We live in a great age for video games where a lot of new stuff's pretty good and all the greats of yore are being remastered for our shiny 4K TVs. But say you're taking advantage of cloud-streamed games and you're really looking for that extra punch of detail? Perhaps it's best to own last year's Nvidia Shield TV Pro — the complementary Nvidia Games app has been updated to enable AI upscaling on the company's GeForce Now and GameStream platforms.
Nvidia's GeForce Now started with the promise of running all your existing PC games in the cloud, but game studios started pullinggames shortly after the service's launch. GeForce Now is slowly addressing complaints from both customers and developers, and one major criticism — finding out which of your Steam games work on GeForce Now — is now much less of a pain.
While Google Stadia needs nothing but your browser to work, the story is different for GeForce Now. Nvidia would like you to install its dedicated application for its game streaming service on Windows and Mac. But ever since GeForce Now is available on Chromebooks, we know that it's capable of running inside Chrome, and where there's a will, there's a way. By spoofing your browser user agent with an official Google tool, you can use GeForce Now right in Chrome on your PC, Mac, or Linux machine — nothing but an extension required.
GeForce Now, Nvidia's PC-based cloud gaming platform, is available in beta on Chromebooks beginning today. The service was already playable on PC, Mac, and Android — but Chrome OS, an environment known for both low-power hardware and a lack of high-end games, had previously been a particularly glaring omission. Now, practically any old Chrome laptop can fire up some of the most demanding games out there (provided it's got a strong internet connection).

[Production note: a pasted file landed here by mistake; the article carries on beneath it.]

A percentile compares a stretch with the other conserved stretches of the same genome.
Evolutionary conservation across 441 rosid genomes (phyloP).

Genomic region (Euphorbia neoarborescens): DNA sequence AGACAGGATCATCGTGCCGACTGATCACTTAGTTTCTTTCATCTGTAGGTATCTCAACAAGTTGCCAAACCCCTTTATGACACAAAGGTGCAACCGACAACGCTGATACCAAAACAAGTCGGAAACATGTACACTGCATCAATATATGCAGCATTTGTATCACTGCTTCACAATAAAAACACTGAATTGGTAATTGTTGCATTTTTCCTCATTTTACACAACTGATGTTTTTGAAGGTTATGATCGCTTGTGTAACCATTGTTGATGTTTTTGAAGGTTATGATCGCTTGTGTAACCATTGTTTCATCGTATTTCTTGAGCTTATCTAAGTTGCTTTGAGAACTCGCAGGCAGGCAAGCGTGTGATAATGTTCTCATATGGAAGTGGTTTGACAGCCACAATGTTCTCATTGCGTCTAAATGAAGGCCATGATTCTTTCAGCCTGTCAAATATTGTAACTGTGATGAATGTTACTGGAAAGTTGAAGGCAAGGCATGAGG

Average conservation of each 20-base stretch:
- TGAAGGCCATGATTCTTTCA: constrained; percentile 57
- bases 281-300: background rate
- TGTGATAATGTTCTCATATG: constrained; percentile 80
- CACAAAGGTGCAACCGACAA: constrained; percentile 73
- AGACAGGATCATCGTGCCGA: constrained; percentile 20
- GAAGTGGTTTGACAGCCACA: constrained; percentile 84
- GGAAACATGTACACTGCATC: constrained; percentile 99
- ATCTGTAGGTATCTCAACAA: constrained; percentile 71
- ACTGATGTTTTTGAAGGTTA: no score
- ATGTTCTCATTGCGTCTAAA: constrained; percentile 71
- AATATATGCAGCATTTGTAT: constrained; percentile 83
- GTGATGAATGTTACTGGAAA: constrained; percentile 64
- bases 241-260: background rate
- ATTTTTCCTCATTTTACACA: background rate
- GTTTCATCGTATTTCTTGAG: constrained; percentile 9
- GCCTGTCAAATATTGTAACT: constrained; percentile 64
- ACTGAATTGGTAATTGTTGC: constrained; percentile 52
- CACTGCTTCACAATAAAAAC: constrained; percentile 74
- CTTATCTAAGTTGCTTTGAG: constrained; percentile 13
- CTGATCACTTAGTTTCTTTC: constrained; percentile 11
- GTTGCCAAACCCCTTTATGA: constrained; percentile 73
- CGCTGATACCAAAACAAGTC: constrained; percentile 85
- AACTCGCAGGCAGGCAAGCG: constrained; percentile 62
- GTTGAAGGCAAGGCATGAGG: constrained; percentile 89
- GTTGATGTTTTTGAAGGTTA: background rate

Nvidia's game streaming service has been hit by an exodus of big studios like 2K Games, Bethesda, and Activision Blizzard, but GeForce Now seems to remain insanely popular nevertheless — due to rising demand, you currently can't sign up for it in Europe and some trail Pro accounts have been downgraded. That might be because despite the big studio losses, the game library on the service continues to grow. To make these new releases on the platform more predictable, Nvidia has announced that it wants to add most new games every Thursday going forward.
Due to the current COVID-19 pandemic, most people have to stay quarantined at home to prevent the spread of the virus. This is causing increased network usage, as people need a stable connection to work, study, and of course, entertain themselves. Sadly, the latter requires a high bandwidth, which providers are trying to contain by reducing the quality of their service.
Now that Activision Blizzard and Bethesda have both pulled their titles from the Nvidia GeForce Now game streaming service, 2K is the next developer to join in on the fun. Nvidia recently made a post on its forum to announce that 2K's titles have indeed been removed from the streaming service, though it would appear that Nvidia is working with 2K Games to re-enable the removed titles in the future.
One of the biggest fears around game streaming services is that without a physical copy of your game in-hand, what happens when a company decides to just stop making a title available one day? That's the situation now staring GeForce Now users in the face, as much to the woes of Nvidia, Activision Blizzard — the maker of the famous Call of Duty series — is pulling all its titles from the streaming service.
Nvidia's game streaming service has been in perpetual closed beta for years, though it has been free for everyone since 2018. Google Stadia was the catalyst for a game streaming battle, with Sony and Microsoft both rushing to bring their services to the masses, and now Nvidia is ready to do the same with GeForce Now.